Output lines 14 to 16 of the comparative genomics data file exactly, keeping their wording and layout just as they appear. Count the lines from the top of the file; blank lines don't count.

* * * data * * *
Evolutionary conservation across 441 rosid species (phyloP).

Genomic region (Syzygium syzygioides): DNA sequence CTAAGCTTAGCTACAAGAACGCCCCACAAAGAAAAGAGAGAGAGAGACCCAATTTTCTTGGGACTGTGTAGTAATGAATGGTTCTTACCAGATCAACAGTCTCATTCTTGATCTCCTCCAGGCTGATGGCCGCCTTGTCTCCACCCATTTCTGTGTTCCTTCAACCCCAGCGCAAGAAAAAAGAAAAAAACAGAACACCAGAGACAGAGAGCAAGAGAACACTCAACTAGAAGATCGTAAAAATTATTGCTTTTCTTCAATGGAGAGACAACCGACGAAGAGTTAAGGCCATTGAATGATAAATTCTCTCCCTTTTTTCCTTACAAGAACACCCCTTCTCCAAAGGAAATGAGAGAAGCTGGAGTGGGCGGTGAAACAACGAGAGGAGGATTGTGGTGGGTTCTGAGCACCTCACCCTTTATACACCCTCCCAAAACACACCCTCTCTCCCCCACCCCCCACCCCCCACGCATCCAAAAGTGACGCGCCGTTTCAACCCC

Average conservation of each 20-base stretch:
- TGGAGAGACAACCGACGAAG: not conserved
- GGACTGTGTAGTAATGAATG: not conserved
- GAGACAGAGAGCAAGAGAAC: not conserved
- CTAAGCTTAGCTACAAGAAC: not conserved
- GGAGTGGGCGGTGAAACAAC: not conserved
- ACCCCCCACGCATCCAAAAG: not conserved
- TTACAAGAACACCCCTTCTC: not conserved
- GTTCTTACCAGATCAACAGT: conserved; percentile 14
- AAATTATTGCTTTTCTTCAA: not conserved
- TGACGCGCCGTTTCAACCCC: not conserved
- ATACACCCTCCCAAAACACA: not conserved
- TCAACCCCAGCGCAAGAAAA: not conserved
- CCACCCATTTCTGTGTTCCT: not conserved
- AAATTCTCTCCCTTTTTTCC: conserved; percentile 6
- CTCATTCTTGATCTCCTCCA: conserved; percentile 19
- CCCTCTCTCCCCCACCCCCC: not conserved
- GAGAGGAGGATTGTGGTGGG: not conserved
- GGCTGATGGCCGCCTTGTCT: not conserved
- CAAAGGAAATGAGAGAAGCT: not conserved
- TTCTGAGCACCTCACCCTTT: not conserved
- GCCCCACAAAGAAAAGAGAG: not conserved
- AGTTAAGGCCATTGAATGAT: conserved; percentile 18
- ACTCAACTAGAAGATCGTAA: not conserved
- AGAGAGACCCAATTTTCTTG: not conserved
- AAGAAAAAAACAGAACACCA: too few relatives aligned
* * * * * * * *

- ATACACCCTCCCAAAACACA: not conserved
- TCAACCCCAGCGCAAGAAAA: not conserved
- CCACCCATTTCTGTGTTCCT: not conserved